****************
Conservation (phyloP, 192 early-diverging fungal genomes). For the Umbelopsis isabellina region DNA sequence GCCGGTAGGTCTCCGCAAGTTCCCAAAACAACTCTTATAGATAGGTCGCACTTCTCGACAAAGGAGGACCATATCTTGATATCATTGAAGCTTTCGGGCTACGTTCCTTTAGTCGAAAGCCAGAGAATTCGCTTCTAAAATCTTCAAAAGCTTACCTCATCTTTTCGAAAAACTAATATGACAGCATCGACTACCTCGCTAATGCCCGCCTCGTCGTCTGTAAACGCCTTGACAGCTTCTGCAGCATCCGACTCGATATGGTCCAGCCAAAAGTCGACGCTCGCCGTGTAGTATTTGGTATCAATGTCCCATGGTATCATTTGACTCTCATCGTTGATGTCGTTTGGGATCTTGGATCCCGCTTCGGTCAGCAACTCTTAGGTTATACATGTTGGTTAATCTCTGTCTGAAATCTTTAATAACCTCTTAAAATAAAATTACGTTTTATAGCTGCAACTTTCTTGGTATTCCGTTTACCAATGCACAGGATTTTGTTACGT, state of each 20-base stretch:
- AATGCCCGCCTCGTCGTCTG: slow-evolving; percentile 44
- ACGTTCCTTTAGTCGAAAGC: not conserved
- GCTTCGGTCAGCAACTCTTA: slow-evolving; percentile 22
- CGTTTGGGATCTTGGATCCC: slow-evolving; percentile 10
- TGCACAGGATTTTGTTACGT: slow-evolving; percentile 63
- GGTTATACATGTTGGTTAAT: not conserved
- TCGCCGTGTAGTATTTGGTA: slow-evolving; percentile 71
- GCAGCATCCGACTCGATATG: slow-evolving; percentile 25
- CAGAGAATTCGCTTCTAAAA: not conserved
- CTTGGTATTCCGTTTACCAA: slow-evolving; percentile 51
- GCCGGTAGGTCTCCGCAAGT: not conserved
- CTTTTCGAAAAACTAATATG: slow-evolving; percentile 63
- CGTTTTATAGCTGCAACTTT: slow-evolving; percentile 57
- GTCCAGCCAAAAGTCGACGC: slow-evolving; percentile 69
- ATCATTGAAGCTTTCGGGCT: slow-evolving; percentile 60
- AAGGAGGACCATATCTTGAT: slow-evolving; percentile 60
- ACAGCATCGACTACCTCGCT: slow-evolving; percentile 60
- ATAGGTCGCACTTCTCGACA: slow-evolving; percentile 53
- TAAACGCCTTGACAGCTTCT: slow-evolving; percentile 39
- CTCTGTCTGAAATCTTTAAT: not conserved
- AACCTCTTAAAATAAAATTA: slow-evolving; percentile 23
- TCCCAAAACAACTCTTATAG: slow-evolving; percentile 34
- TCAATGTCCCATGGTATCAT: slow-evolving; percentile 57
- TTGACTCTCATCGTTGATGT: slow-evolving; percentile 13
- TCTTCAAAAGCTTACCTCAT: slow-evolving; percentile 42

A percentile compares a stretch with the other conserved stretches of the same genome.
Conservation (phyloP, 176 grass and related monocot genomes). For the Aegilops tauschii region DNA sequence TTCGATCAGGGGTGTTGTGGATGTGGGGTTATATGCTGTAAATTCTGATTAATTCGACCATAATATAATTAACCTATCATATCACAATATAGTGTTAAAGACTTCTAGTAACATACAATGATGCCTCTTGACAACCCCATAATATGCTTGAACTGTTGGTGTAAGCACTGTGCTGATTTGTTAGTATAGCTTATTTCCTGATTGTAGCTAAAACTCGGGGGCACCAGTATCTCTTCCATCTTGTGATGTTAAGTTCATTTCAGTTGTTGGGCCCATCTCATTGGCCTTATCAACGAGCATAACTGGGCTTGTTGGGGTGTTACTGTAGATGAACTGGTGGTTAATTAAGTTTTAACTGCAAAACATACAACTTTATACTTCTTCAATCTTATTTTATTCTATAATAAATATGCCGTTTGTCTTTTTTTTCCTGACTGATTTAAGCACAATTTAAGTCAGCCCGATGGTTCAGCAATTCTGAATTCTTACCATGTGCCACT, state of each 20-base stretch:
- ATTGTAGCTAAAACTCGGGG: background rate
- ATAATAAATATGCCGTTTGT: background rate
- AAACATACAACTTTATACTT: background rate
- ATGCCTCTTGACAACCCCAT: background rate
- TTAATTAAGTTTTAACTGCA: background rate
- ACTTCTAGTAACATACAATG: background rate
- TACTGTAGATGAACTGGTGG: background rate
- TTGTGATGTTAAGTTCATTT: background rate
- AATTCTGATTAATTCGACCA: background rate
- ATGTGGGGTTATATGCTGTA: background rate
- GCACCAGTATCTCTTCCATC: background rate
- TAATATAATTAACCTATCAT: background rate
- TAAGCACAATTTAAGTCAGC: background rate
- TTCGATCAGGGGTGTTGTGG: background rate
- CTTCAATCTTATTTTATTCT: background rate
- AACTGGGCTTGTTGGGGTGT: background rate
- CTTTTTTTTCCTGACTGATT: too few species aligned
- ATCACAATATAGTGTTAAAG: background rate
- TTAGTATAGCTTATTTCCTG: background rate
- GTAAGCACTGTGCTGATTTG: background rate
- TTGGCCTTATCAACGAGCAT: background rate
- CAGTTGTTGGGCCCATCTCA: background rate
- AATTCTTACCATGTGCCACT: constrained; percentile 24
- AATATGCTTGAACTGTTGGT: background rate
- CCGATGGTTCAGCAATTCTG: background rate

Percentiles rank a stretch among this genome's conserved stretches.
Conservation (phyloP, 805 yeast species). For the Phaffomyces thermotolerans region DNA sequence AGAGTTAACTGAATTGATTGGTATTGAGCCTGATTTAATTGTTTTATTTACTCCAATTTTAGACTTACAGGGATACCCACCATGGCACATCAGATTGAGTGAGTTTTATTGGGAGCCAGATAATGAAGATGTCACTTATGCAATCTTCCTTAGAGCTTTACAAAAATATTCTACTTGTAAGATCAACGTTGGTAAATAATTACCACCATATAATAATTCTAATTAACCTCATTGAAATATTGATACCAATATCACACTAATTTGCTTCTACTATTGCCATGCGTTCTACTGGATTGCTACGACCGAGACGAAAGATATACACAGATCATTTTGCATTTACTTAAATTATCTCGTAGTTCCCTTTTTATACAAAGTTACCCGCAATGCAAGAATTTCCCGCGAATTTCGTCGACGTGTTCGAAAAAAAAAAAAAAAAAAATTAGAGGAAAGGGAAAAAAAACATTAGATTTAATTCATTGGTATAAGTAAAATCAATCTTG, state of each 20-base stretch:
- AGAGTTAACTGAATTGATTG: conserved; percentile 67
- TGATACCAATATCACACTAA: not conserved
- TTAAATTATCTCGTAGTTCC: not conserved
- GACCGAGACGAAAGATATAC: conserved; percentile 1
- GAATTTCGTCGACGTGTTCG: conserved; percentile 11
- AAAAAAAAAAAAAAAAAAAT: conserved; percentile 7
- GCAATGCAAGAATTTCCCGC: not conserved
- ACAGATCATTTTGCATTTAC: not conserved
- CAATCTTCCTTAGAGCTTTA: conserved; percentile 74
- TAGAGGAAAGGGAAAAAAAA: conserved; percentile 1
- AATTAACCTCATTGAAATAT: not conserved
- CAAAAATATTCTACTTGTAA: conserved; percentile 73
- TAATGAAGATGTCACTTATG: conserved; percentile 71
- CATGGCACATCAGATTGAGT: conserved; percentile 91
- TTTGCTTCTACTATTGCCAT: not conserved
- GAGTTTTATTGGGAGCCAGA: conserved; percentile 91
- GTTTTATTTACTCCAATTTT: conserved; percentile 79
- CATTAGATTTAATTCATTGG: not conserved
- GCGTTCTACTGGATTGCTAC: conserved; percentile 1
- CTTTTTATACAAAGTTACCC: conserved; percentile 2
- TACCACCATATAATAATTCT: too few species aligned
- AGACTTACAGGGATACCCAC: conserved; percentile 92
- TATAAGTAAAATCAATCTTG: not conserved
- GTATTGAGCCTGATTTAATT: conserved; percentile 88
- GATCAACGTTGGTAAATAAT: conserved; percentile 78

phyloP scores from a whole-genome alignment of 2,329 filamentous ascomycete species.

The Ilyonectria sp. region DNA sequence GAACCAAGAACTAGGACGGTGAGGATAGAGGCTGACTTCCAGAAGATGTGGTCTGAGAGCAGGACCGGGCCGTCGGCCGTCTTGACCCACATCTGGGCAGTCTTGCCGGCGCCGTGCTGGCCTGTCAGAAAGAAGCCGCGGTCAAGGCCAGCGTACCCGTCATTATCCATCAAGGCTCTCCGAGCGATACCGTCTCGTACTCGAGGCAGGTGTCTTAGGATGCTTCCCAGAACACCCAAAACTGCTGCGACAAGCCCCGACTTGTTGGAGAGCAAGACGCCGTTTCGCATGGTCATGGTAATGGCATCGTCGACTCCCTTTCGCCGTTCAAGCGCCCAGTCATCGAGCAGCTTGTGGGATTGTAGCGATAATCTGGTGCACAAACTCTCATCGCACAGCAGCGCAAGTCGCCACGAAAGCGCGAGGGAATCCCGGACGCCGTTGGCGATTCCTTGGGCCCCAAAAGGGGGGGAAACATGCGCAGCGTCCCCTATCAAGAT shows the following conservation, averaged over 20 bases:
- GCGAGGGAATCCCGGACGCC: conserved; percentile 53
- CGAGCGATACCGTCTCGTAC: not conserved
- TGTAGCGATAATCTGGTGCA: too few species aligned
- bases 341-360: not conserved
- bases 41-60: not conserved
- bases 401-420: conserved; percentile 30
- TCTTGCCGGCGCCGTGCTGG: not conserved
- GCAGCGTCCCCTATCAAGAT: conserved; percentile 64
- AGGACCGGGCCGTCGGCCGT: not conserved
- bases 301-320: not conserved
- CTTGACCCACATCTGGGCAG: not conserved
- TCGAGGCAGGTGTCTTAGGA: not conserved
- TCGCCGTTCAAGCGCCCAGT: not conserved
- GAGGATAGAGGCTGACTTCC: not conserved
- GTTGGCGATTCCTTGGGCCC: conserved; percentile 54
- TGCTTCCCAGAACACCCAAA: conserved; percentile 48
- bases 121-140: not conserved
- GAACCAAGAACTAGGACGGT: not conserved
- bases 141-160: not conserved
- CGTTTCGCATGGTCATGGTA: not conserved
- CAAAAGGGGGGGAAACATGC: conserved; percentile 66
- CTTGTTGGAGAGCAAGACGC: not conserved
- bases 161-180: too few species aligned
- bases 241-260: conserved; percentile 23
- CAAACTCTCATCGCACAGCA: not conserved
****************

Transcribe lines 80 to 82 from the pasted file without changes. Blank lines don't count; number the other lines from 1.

- GATCAACGTTGGTAAATAAT: conserved; percentile 78

phyloP scores from a whole-genome alignment of 2,329 filamentous ascomycete species.

The Ilyonectria sp. region DNA sequence GAACCAAGAACTAGGACGGTGAGGATAGAGGCTGACTTCCAGAAGATGTGGTCTGAGAGCAGGACCGGGCCGTCGGCCGTCTTGACCCACATCTGGGCAGTCTTGCCGGCGCCGTGCTGGCCTGTCAGAAAGAAGCCGCGGTCAAGGCCAGCGTACCCGTCATTATCCATCAAGGCTCTCCGAGCGATACCGTCTCGTACTCGAGGCAGGTGTCTTAGGATGCTTCCCAGAACACCCAAAACTGCTGCGACAAGCCCCGACTTGTTGGAGAGCAAGACGCCGTTTCGCATGGTCATGGTAATGGCATCGTCGACTCCCTTTCGCCGTTCAAGCGCCCAGTCATCGAGCAGCTTGTGGGATTGTAGCGATAATCTGGTGCACAAACTCTCATCGCACAGCAGCGCAAGTCGCCACGAAAGCGCGAGGGAATCCCGGACGCCGTTGGCGATTCCTTGGGCCCCAAAAGGGGGGGAAACATGCGCAGCGTCCCCTATCAAGAT shows the following conservation, averaged over 20 bases: